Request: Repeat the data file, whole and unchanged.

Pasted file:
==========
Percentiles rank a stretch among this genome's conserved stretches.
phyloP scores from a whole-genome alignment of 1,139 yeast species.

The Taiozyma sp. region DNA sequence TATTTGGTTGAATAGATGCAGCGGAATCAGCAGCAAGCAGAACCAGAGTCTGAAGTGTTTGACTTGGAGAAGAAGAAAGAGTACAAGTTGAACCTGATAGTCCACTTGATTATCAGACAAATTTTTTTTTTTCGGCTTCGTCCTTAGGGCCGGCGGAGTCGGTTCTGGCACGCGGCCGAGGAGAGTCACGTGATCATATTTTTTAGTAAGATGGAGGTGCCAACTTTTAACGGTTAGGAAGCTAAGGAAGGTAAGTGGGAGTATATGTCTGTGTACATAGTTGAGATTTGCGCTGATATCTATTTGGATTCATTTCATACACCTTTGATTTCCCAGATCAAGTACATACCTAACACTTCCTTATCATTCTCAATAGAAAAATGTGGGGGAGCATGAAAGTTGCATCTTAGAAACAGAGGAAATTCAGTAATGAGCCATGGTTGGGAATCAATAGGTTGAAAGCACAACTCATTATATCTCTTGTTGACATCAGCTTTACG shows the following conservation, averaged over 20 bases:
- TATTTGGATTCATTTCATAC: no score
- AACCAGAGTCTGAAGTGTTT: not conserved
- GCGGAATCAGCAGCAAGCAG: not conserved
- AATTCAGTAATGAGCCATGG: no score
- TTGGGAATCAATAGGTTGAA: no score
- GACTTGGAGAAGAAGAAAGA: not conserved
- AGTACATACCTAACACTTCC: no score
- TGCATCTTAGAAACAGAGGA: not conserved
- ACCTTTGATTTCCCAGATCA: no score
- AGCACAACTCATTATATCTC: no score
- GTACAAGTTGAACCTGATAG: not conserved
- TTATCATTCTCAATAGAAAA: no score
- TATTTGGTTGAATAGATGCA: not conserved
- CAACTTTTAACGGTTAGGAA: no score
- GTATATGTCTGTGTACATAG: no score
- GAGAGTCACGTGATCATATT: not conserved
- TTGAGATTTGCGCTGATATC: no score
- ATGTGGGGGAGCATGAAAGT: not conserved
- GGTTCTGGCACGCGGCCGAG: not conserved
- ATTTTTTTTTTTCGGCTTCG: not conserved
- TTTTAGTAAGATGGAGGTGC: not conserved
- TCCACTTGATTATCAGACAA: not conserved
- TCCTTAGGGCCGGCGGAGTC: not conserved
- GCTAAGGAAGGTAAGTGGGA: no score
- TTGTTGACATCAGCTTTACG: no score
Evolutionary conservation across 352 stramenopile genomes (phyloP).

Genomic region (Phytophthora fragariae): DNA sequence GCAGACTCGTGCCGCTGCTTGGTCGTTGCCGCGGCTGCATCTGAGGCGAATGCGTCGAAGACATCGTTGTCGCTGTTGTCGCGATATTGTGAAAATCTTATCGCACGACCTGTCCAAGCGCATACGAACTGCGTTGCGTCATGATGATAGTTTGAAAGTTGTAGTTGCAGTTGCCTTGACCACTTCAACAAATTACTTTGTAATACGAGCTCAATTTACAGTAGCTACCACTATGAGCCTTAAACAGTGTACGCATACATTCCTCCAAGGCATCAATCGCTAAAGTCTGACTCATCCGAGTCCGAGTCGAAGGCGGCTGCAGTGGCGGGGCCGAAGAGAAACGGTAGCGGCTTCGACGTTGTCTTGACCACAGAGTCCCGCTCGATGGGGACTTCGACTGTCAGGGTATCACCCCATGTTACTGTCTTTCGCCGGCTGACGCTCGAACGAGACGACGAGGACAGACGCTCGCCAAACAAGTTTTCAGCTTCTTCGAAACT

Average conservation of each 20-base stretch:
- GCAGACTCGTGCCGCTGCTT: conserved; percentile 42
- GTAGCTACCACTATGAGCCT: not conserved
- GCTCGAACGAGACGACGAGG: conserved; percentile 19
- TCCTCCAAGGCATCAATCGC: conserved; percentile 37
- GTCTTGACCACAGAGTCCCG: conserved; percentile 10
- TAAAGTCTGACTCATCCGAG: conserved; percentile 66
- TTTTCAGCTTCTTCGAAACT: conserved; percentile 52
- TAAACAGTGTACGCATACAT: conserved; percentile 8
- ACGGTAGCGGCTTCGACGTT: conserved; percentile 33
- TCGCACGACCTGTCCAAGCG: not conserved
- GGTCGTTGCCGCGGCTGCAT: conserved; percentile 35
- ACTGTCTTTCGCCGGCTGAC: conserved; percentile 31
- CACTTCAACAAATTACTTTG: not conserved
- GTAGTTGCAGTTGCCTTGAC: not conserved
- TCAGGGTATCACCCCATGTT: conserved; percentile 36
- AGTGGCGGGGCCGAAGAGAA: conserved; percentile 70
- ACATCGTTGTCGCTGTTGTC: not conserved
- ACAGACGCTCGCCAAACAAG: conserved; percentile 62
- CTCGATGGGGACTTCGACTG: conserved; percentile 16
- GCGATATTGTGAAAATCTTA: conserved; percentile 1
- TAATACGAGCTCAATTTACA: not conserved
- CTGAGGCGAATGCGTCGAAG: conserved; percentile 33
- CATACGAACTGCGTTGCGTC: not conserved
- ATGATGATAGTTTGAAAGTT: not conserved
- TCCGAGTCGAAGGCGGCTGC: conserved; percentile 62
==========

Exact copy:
Percentiles rank a stretch among this genome's conserved stretches.
phyloP scores from a whole-genome alignment of 1,139 yeast species.

The Taiozyma sp. region DNA sequence TATTTGGTTGAATAGATGCAGCGGAATCAGCAGCAAGCAGAACCAGAGTCTGAAGTGTTTGACTTGGAGAAGAAGAAAGAGTACAAGTTGAACCTGATAGTCCACTTGATTATCAGACAAATTTTTTTTTTTCGGCTTCGTCCTTAGGGCCGGCGGAGTCGGTTCTGGCACGCGGCCGAGGAGAGTCACGTGATCATATTTTTTAGTAAGATGGAGGTGCCAACTTTTAACGGTTAGGAAGCTAAGGAAGGTAAGTGGGAGTATATGTCTGTGTACATAGTTGAGATTTGCGCTGATATCTATTTGGATTCATTTCATACACCTTTGATTTCCCAGATCAAGTACATACCTAACACTTCCTTATCATTCTCAATAGAAAAATGTGGGGGAGCATGAAAGTTGCATCTTAGAAACAGAGGAAATTCAGTAATGAGCCATGGTTGGGAATCAATAGGTTGAAAGCACAACTCATTATATCTCTTGTTGACATCAGCTTTACG shows the following conservation, averaged over 20 bases:
- TATTTGGATTCATTTCATAC: no score
- AACCAGAGTCTGAAGTGTTT: not conserved
- GCGGAATCAGCAGCAAGCAG: not conserved
- AATTCAGTAATGAGCCATGG: no score
- TTGGGAATCAATAGGTTGAA: no score
- GACTTGGAGAAGAAGAAAGA: not conserved
- AGTACATACCTAACACTTCC: no score
- TGCATCTTAGAAACAGAGGA: not conserved
- ACCTTTGATTTCCCAGATCA: no score
- AGCACAACTCATTATATCTC: no score
- GTACAAGTTGAACCTGATAG: not conserved
- TTATCATTCTCAATAGAAAA: no score
- TATTTGGTTGAATAGATGCA: not conserved
- CAACTTTTAACGGTTAGGAA: no score
- GTATATGTCTGTGTACATAG: no score
- GAGAGTCACGTGATCATATT: not conserved
- TTGAGATTTGCGCTGATATC: no score
- ATGTGGGGGAGCATGAAAGT: not conserved
- GGTTCTGGCACGCGGCCGAG: not conserved
- ATTTTTTTTTTTCGGCTTCG: not conserved
- TTTTAGTAAGATGGAGGTGC: not conserved
- TCCACTTGATTATCAGACAA: not conserved
- TCCTTAGGGCCGGCGGAGTC: not conserved
- GCTAAGGAAGGTAAGTGGGA: no score
- TTGTTGACATCAGCTTTACG: no score
Evolutionary conservation across 352 stramenopile genomes (phyloP).

Genomic region (Phytophthora fragariae): DNA sequence GCAGACTCGTGCCGCTGCTTGGTCGTTGCCGCGGCTGCATCTGAGGCGAATGCGTCGAAGACATCGTTGTCGCTGTTGTCGCGATATTGTGAAAATCTTATCGCACGACCTGTCCAAGCGCATACGAACTGCGTTGCGTCATGATGATAGTTTGAAAGTTGTAGTTGCAGTTGCCTTGACCACTTCAACAAATTACTTTGTAATACGAGCTCAATTTACAGTAGCTACCACTATGAGCCTTAAACAGTGTACGCATACATTCCTCCAAGGCATCAATCGCTAAAGTCTGACTCATCCGAGTCCGAGTCGAAGGCGGCTGCAGTGGCGGGGCCGAAGAGAAACGGTAGCGGCTTCGACGTTGTCTTGACCACAGAGTCCCGCTCGATGGGGACTTCGACTGTCAGGGTATCACCCCATGTTACTGTCTTTCGCCGGCTGACGCTCGAACGAGACGACGAGGACAGACGCTCGCCAAACAAGTTTTCAGCTTCTTCGAAACT

Average conservation of each 20-base stretch:
- GCAGACTCGTGCCGCTGCTT: conserved; percentile 42
- GTAGCTACCACTATGAGCCT: not conserved
- GCTCGAACGAGACGACGAGG: conserved; percentile 19
- TCCTCCAAGGCATCAATCGC: conserved; percentile 37
- GTCTTGACCACAGAGTCCCG: conserved; percentile 10
- TAAAGTCTGACTCATCCGAG: conserved; percentile 66
- TTTTCAGCTTCTTCGAAACT: conserved; percentile 52
- TAAACAGTGTACGCATACAT: conserved; percentile 8
- ACGGTAGCGGCTTCGACGTT: conserved; percentile 33
- TCGCACGACCTGTCCAAGCG: not conserved
- GGTCGTTGCCGCGGCTGCAT: conserved; percentile 35
- ACTGTCTTTCGCCGGCTGAC: conserved; percentile 31
- CACTTCAACAAATTACTTTG: not conserved
- GTAGTTGCAGTTGCCTTGAC: not conserved
- TCAGGGTATCACCCCATGTT: conserved; percentile 36
- AGTGGCGGGGCCGAAGAGAA: conserved; percentile 70
- ACATCGTTGTCGCTGTTGTC: not conserved
- ACAGACGCTCGCCAAACAAG: conserved; percentile 62
- CTCGATGGGGACTTCGACTG: conserved; percentile 16
- GCGATATTGTGAAAATCTTA: conserved; percentile 1
- TAATACGAGCTCAATTTACA: not conserved
- CTGAGGCGAATGCGTCGAAG: conserved; percentile 33
- CATACGAACTGCGTTGCGTC: not conserved
- ATGATGATAGTTTGAAAGTT: not conserved
- TCCGAGTCGAAGGCGGCTGC: conserved; percentile 62